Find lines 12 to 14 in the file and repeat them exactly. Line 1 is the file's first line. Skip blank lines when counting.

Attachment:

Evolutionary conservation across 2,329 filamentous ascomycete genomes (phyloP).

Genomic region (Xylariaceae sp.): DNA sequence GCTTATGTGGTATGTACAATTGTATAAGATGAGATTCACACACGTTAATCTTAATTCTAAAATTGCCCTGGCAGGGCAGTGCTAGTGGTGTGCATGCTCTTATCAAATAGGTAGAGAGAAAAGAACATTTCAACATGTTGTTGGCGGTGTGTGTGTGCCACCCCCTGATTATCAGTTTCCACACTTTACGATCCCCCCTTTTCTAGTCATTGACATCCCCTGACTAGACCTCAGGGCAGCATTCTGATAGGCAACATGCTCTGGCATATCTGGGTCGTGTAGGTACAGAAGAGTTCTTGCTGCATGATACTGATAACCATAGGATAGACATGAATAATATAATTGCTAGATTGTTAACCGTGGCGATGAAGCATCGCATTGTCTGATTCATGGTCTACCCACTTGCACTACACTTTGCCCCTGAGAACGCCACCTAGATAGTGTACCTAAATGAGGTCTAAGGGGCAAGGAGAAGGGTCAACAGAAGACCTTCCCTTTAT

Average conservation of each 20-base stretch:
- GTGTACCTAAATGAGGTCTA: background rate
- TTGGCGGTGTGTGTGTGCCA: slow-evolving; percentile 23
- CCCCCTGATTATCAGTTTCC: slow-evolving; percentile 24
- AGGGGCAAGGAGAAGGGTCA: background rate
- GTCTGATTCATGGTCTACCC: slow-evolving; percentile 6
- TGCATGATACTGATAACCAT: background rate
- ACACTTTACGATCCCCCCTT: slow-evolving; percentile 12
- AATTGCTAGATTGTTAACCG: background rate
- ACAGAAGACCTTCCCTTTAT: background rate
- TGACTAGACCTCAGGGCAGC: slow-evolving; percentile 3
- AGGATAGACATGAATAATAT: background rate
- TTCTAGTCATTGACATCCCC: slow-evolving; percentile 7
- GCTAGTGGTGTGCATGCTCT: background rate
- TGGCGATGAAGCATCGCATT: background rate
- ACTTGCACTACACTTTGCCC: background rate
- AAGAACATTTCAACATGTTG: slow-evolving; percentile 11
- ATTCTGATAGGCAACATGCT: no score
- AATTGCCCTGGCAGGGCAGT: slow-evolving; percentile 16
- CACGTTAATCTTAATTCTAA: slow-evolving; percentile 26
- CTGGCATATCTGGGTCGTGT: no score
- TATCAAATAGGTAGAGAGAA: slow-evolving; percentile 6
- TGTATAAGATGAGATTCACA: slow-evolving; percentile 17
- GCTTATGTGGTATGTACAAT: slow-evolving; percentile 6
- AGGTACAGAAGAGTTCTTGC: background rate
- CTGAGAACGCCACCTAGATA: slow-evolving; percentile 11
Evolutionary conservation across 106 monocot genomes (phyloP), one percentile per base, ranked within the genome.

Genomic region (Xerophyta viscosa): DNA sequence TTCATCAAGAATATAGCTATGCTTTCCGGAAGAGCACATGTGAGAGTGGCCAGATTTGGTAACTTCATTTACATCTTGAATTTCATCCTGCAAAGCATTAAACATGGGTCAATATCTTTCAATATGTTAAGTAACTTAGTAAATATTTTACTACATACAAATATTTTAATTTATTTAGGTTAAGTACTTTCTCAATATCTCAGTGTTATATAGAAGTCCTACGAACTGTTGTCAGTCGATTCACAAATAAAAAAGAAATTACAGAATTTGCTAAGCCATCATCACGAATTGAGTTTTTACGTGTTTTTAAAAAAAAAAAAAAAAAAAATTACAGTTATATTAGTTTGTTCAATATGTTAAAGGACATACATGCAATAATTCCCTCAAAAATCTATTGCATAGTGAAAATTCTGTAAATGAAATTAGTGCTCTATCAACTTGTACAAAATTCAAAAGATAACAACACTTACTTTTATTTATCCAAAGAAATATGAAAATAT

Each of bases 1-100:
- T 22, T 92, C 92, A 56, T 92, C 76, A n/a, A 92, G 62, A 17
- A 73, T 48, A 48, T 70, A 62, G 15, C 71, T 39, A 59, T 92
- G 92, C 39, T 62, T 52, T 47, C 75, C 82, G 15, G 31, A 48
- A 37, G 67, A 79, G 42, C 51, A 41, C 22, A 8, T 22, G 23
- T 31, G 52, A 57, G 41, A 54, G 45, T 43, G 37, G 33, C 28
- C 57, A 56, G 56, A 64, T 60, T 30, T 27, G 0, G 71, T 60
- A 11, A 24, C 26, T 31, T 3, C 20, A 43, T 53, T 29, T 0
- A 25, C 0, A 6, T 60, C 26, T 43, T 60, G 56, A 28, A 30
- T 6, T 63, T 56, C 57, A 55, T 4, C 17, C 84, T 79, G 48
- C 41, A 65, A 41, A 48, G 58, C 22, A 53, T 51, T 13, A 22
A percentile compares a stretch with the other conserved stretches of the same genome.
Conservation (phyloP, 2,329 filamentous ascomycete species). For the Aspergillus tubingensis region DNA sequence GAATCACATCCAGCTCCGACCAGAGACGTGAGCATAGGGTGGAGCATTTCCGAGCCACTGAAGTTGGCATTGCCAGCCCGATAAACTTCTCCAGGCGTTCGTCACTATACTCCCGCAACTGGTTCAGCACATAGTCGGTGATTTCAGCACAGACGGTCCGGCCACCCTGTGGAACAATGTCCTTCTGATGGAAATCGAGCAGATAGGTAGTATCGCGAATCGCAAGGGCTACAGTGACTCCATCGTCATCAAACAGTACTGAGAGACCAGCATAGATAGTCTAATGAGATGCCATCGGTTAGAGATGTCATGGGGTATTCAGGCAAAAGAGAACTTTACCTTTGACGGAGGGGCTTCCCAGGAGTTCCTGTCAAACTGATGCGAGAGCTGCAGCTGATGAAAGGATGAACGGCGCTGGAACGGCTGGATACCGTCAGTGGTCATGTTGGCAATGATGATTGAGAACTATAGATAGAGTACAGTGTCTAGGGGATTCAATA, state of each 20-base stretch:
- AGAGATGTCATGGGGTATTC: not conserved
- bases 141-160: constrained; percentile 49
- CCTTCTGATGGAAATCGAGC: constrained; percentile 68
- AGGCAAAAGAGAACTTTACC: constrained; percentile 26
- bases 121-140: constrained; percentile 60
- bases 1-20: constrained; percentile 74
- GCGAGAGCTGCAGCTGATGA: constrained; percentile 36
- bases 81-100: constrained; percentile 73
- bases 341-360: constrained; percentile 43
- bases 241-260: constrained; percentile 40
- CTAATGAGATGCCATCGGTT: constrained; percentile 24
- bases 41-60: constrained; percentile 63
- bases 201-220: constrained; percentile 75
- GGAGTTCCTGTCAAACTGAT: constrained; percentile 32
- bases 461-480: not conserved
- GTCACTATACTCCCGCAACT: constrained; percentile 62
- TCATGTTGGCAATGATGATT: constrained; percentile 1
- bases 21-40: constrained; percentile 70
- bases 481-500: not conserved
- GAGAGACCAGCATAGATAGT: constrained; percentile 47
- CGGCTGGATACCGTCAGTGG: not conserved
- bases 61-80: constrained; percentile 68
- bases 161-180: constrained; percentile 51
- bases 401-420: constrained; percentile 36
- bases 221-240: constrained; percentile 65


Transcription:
- ACAGAAGACCTTCCCTTTAT: background rate
- TGACTAGACCTCAGGGCAGC: slow-evolving; percentile 3
- AGGATAGACATGAATAATAT: background rate